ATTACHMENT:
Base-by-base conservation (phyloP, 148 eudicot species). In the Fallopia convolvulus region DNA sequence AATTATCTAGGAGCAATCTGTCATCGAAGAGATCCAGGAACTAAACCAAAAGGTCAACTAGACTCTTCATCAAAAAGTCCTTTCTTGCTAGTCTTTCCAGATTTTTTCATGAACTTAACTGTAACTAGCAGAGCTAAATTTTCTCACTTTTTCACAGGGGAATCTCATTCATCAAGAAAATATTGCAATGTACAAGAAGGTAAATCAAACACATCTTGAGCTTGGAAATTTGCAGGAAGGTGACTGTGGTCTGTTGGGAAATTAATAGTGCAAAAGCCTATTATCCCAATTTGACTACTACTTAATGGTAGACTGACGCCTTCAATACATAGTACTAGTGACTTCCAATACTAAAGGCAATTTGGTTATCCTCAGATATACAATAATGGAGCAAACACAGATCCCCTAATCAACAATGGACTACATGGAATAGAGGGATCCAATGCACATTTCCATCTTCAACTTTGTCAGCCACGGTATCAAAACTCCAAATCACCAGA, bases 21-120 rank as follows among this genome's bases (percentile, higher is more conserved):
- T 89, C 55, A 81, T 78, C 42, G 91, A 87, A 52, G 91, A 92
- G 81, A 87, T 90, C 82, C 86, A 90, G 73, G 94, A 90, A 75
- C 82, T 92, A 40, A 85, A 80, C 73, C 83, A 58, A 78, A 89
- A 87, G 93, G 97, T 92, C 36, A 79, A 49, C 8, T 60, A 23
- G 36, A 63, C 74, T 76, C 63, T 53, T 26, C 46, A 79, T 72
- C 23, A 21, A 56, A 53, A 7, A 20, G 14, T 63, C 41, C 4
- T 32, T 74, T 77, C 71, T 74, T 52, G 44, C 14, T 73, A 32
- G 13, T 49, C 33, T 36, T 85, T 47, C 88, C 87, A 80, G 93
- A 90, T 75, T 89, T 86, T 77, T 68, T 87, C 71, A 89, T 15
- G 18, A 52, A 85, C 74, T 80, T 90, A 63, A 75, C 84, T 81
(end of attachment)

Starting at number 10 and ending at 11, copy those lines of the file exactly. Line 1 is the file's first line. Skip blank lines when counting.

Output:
- A 90, T 75, T 89, T 86, T 77, T 68, T 87, C 71, A 89, T 15
- G 18, A 52, A 85, C 74, T 80, T 90, A 63, A 75, C 84, T 81